Sunday, December 5, 2010

The Little Greyhound That Could - Part 1


If you are not familiar with coursing in England, read this post first (Click Here).

"Cashel’s Evening Runs Into Coursing History as the First American Greyhound in the Waterloo Cup" written by John Parker

It is a story right out of the movies, with pieces of Seabiscuit, National Velvet, and The Natural all rolled into one. A smallish racing Greyhound who washed out before her first official race and the owner who adopted her, whose combination of naivete and chutzpah put her in the right place at the right time to get her dog a coveted nomination to run in the Waterloo Cup, the Blue Riband of coursing.

The story begins at the ASFA International Invitational (I.I.) in Falcon, Colorado in June 2003. Cindi Patterson, recently graduated from law school, was attending the I.I. and was introduced to Anne Sheridan, a racing Greyhound breeder in Colorado. In the course of their conversations, Anne told Cindi about Cashel's Evening or “Evie,” an October 2000 Greyhound who had washed out of official schooling and whom Anne wanted to place in a good home. Cindi was looking for a companion for her Greyhound, Newell, so she agreed to have a look at Evie the next day. She liked the look of her and told Anne she would like to have her. Since Cindi was in the middle of a move, she arranged to pick up Evie and take her home on July 4th.

Cindi started Evie on a dual athletic career in the autumn of 2003, entering her in lure coursing in Colorado and open field coursing in Wyoming. Evie ran in the 2004 ASFA I.I. in Iowa, placing third in the Open stake both days. She earned her Field Champion title in June 2004.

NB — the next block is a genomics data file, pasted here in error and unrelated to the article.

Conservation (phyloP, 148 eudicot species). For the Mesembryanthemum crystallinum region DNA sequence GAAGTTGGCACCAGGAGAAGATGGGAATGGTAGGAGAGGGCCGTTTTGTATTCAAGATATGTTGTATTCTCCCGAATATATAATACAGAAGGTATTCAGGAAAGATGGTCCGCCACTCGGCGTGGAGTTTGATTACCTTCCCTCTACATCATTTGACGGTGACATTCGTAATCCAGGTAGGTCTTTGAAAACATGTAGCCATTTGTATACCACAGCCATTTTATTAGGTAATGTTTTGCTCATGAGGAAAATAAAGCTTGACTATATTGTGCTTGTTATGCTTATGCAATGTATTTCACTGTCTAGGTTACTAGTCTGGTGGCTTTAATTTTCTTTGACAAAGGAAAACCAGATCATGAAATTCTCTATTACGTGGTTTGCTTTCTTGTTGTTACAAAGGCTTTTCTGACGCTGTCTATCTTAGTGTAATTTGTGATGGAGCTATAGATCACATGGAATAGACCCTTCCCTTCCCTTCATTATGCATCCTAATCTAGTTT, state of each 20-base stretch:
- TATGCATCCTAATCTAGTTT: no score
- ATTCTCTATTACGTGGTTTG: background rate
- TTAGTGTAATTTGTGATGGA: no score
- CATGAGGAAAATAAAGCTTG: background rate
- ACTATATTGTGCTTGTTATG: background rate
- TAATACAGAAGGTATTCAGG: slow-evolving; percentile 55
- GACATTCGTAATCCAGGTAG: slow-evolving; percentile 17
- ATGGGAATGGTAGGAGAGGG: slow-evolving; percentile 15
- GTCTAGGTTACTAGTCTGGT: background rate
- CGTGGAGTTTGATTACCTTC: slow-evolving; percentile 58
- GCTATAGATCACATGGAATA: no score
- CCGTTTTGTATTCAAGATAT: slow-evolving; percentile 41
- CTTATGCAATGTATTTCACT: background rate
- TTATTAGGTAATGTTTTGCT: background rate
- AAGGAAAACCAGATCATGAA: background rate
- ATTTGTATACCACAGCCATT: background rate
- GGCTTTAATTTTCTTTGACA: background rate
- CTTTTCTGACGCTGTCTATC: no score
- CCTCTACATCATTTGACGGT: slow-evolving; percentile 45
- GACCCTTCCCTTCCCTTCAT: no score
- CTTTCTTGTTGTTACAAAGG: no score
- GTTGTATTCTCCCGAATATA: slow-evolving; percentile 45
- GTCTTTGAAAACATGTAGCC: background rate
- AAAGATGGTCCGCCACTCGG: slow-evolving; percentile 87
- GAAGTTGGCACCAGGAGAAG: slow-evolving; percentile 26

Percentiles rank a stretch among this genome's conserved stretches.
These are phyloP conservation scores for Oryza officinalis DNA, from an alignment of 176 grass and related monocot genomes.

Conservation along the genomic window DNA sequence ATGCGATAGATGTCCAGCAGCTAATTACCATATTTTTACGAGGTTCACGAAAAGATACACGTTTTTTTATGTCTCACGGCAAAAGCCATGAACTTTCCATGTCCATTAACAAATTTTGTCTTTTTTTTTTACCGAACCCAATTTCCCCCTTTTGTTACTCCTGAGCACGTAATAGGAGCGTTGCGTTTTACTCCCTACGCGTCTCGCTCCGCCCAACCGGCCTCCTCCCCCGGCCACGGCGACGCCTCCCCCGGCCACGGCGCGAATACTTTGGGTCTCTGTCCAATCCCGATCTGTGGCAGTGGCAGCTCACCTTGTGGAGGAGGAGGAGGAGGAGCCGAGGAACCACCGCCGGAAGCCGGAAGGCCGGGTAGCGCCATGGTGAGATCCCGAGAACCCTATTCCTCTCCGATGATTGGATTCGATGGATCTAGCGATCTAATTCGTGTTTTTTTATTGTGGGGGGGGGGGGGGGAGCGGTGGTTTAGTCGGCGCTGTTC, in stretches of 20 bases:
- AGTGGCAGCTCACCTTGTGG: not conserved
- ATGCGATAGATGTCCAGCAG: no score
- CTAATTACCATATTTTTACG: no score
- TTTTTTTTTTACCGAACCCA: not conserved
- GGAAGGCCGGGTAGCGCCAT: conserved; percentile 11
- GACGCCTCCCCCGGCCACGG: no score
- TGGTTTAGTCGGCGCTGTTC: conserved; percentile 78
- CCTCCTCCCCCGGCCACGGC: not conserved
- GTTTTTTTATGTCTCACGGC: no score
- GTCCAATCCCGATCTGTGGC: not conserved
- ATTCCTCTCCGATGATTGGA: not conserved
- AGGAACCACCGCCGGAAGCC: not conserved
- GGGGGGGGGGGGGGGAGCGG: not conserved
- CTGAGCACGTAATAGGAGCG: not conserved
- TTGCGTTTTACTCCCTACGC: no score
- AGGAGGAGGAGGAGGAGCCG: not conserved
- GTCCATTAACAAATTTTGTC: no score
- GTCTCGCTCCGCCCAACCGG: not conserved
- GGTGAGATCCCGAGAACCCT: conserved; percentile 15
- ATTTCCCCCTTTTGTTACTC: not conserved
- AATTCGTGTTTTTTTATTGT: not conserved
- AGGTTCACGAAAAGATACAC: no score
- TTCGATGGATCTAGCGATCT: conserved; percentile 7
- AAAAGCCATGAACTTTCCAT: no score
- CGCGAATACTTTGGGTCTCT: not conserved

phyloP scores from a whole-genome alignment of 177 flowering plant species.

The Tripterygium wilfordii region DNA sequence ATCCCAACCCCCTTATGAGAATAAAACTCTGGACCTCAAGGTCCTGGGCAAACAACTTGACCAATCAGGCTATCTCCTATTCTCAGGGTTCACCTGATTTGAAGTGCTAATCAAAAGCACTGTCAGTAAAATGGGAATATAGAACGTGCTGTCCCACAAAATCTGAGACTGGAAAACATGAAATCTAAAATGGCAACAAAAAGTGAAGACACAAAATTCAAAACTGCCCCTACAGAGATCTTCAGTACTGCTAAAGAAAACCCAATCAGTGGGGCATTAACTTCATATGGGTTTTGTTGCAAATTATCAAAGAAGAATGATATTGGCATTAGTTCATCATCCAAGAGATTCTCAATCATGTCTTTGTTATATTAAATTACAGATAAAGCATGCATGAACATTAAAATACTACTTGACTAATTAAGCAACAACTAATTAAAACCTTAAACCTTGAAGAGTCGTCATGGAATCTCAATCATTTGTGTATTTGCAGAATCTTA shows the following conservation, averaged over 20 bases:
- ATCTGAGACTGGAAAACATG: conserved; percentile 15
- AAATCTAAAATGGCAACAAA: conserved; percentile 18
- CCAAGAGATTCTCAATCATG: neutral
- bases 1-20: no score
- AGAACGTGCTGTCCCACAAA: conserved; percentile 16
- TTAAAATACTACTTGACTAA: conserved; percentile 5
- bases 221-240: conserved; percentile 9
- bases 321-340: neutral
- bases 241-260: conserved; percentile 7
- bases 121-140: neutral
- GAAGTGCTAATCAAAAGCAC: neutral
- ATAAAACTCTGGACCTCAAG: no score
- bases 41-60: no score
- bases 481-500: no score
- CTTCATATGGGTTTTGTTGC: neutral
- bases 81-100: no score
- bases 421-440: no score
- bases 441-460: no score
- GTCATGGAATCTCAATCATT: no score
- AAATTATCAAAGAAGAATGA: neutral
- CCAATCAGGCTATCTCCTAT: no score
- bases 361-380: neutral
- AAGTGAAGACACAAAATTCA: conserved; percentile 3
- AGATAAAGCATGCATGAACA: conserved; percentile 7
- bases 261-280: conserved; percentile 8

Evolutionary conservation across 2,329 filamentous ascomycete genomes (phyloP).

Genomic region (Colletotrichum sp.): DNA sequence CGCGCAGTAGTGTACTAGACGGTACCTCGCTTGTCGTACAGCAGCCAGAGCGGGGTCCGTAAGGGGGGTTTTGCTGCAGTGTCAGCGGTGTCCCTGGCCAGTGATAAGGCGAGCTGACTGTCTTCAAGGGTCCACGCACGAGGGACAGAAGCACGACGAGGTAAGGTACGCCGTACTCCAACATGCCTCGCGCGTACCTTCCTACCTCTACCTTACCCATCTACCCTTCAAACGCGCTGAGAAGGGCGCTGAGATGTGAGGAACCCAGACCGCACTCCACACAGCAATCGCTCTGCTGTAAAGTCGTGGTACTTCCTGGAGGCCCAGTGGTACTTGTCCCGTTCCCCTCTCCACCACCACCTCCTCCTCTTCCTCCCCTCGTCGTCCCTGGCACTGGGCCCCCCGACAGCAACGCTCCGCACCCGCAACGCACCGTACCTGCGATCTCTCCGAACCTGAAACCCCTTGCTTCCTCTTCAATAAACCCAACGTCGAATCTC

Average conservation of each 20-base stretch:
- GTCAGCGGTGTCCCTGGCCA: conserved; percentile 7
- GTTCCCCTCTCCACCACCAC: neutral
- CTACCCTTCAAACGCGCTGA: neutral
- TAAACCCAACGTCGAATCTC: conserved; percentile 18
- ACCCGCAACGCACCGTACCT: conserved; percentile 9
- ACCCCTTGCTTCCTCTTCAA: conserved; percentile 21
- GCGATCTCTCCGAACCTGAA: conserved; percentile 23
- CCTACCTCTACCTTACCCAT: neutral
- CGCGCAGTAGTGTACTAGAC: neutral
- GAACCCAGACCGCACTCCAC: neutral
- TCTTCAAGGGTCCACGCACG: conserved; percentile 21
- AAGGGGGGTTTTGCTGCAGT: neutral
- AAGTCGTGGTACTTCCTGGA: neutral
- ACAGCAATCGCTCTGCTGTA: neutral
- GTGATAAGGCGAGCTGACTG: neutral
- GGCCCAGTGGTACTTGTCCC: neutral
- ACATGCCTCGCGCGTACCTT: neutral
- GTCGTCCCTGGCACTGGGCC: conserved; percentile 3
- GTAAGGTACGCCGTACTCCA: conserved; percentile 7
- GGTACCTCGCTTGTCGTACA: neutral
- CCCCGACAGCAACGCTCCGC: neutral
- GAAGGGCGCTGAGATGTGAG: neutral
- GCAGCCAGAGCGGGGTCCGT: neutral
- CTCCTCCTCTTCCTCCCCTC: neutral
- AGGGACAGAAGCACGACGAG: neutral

Evie open field coursed in Wyoming 10 weekends in the 2003 - 2004 season. Her open field coursing career was not without a bump in the road – she dislocated an outside toe on a rear foot in the early part of 2004, and the damage to the ligament was so extensive that the decision was made to amputate the toe.

Evie’s road to the Waterloo Cup begins in January 2004, when Cindi, a self-described “Internet freak,” was “surfing” and found a reference to the Waterloo Cup on the National Coursing Club’s Web site. She knew nothing of British coursing, and in fact had misgivings about whether the hares were released artificially. More Internet research revealed that the hares live naturally on the coursing lands in England, and are driven to the coursing field by beaters who rustle the bushes and tall grass.

Cindi decided it might be fun to look into entering Evie in the Waterloo Cup. She had no idea that Greyhounds run for the Cup only after being nominated, that there are only 64 nominations to be had, and that no American Greyhound had ever run in the Waterloo Cup. She posted a question to the GreyTalk discussion list: “Anybody ever heard of this Waterloo Cup?” Pam Davis, who had attended several Waterloo Cups, responded and told Cindi about several hurdles she would have to get over to even get Evie considered for nomination.

In March 2004, Cindi sent an e-mail to Charles Blanning, Secretary of the National Coursing Club (NCC) and Keeper of the Greyhound Stud Book, to ask him how to get Evie considered for the Waterloo Cup. He told Cindi how to get Evie registered with the NCC and gave her the addresses of Waterloo Cup Secretary, Diana Brodie. Cindi then sent a letter to Ms. Brodie, enclosing a photo of Evie and telling her about Evie’s American coursing career.